Frédéric Mitterrand, Françoise Nyssen, Roselyne Bachelot... Three French ministers of culture have each produced a book about their short stay in the rue de Valois, and all three talk about me . That’s quite an honour. None of them like me. It is even more so.
To be honest, the three cannot be put on the same level. The least interesting is certainly Françoise Nyssen, about whom I don’t have much to add. Frédéric Mitterrand, if I criticised him as Minister of Culture, and if he did not spare me in his book, at least has a good record when he was director of the Villa Médicis, and a fine pen. Unfortunately, the same cannot be said of Roselyne Bachelot on this last point. On the other hand, she has a sense of formula, and the way she executes certain people is often quite funny. She calls me a "méchant", as Frédéric Mitterrand did, although the term is a bit outdated. It’s true that she knows what nastiness is, and hers is sometimes tasty: her description of the Césars evening and in particular of Corinne Masiero’s naked performance is, it must be said, hilarious.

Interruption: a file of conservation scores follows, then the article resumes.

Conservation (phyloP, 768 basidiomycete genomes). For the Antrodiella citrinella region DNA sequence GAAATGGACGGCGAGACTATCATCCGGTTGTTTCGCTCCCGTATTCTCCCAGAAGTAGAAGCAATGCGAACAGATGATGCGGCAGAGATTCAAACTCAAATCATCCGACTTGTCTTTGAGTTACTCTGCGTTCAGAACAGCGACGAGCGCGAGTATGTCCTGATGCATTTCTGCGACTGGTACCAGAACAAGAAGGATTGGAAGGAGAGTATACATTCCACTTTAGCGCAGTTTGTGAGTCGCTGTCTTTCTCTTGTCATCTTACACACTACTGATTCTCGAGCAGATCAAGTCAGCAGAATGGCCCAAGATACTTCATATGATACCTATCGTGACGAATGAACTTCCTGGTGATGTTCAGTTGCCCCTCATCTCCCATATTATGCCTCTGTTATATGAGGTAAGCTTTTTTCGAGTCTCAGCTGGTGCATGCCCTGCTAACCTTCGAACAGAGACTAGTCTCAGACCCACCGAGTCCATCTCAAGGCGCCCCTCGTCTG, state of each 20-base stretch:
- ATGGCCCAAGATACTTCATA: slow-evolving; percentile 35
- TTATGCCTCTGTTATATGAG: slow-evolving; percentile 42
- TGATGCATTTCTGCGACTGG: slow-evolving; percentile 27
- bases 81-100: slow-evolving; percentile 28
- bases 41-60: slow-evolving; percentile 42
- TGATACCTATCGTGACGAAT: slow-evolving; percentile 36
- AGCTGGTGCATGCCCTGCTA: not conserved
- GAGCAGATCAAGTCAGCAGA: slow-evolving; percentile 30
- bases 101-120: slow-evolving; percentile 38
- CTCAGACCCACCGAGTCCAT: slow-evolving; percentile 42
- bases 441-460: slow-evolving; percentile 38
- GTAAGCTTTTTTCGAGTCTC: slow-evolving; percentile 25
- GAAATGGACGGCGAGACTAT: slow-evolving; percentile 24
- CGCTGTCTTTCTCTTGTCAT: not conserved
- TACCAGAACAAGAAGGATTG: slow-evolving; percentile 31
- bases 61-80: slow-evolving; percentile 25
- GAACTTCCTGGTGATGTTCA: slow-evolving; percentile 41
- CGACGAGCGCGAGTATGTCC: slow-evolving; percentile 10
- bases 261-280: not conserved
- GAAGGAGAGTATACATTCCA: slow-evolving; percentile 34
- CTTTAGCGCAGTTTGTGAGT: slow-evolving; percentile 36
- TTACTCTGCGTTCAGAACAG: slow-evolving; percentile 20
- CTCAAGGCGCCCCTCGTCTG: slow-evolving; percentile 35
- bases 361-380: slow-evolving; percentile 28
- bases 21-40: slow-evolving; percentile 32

She wrote a very kind dedication to me on the copy sent to the press office. It is therefore courteous to say a word here about this book, in which she settles her accounts with everyone, or almost everyone, though she is careful not to really scratch the President of the Republic, this "man of culture" (sic) and his wife. In this regard, the controversy that is spreading on social networks, in particular, about Brigitte Macron’s supposed desire to install a phallic arrow on Notre-Dame de Paris is totally unfounded. Roselyne Bachelot simply says that the president’s wife had shown her such a project, to laugh about it of course, certainly not to defend it. The only problem is that she completely reinvents the chronology, and one might think that it is to her credit that the spire was restored to its original state. However, she was appointed minister on 6 July 2020 (see news item), the Commission Nationale du Patrimoine et de l’Architecture, which was to have given its opinion on the restoration project, took place on 9 July, and it was on that same day that Emmanuel Macron finally confirmed his support for this choice (see article), which we had known for a while. To claim that by leaving this commission the Élysée advisers would have reproached her for a decision already taken by the president is a way of arranging the story in her own way. In reality, Roselyne Bachelot had just become a minister, and played no role in this affair...